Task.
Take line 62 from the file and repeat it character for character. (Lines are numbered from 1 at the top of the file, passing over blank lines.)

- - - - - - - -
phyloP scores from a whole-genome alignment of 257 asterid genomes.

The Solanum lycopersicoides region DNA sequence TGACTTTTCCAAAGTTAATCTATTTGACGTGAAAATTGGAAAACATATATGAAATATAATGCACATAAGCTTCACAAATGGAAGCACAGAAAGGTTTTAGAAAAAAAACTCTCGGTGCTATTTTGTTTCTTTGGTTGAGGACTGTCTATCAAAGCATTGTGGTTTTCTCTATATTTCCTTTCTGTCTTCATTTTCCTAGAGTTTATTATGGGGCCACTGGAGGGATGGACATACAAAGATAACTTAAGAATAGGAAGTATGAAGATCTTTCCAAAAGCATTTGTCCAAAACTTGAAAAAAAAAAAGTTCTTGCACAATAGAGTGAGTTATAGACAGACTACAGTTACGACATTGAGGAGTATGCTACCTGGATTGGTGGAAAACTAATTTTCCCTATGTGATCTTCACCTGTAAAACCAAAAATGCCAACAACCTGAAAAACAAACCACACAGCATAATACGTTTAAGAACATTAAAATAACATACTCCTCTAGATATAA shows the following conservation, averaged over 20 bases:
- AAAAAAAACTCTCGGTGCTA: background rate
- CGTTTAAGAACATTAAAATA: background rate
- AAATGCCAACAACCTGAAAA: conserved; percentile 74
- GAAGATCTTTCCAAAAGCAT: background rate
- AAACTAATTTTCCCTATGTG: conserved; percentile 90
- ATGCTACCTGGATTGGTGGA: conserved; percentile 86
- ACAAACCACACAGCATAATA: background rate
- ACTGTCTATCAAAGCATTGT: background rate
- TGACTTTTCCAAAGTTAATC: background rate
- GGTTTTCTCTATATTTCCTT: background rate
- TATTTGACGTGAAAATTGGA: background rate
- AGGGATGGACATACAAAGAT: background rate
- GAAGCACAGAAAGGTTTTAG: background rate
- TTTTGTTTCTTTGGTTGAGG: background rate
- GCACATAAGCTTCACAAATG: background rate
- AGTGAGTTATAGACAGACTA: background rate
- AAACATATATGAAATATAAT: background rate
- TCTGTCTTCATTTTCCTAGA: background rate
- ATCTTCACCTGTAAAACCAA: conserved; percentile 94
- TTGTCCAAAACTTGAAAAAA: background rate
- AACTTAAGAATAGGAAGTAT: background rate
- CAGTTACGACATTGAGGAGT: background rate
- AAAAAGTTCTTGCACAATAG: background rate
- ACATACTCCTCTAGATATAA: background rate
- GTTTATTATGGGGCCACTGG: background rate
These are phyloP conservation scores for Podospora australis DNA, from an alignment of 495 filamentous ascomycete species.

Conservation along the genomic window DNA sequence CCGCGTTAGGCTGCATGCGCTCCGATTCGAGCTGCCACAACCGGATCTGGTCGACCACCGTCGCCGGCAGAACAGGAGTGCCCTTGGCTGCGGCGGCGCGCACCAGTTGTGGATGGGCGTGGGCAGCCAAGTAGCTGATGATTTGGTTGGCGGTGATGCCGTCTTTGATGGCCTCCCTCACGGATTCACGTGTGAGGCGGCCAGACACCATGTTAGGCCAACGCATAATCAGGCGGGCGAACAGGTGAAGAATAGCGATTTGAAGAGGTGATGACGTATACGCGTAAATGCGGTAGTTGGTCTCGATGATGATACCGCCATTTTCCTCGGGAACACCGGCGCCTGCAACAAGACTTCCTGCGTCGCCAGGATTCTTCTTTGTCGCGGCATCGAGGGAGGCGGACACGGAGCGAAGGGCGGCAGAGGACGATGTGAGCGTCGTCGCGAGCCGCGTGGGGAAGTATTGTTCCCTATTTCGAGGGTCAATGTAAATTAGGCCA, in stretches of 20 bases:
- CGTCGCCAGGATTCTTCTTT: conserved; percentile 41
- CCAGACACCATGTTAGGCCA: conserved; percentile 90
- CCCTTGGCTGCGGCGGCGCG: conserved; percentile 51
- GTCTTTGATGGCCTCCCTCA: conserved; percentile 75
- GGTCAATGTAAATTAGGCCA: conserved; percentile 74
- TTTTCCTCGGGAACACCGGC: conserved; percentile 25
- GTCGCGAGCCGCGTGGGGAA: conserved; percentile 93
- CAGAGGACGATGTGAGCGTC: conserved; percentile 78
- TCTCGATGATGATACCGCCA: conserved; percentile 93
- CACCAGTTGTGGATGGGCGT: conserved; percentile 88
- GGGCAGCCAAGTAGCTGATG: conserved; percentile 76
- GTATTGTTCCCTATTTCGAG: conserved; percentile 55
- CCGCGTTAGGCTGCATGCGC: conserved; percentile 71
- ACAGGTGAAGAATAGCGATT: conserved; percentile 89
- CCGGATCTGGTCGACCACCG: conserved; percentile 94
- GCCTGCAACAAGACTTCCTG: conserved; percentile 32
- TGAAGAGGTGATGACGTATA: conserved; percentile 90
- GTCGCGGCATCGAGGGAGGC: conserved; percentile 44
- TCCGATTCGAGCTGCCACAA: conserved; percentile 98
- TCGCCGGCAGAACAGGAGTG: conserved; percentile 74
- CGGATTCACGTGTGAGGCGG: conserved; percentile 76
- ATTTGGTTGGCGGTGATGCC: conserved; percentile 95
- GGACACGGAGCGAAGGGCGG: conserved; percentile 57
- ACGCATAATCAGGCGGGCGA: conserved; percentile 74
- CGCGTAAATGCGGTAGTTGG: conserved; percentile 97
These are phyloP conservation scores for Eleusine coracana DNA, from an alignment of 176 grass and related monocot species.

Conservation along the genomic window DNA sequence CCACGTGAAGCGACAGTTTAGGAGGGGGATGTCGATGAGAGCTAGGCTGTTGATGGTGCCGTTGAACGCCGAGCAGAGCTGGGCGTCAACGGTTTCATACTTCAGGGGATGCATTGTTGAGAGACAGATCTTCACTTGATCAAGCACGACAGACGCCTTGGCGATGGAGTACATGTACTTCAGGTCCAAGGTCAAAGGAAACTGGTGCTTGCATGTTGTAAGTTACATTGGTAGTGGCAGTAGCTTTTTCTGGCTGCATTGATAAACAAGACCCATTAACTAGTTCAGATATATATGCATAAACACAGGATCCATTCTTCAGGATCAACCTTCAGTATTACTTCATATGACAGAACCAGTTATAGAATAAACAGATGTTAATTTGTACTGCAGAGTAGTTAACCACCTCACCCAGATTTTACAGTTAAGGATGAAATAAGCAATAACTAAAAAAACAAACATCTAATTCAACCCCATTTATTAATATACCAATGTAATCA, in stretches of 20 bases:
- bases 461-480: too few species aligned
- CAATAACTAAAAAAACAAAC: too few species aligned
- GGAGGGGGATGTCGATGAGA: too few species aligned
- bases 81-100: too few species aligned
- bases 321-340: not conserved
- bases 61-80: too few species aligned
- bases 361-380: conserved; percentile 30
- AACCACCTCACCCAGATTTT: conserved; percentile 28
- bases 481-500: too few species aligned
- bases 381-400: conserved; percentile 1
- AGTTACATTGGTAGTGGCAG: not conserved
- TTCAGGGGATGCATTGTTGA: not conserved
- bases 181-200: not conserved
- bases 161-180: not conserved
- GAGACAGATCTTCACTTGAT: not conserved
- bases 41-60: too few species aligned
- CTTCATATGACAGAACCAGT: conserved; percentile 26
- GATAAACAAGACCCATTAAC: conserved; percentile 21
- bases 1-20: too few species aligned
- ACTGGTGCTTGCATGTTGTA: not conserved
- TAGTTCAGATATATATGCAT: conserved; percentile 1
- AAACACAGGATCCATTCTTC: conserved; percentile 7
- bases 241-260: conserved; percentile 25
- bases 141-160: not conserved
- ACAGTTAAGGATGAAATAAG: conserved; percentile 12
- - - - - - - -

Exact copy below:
- bases 61-80: too few species aligned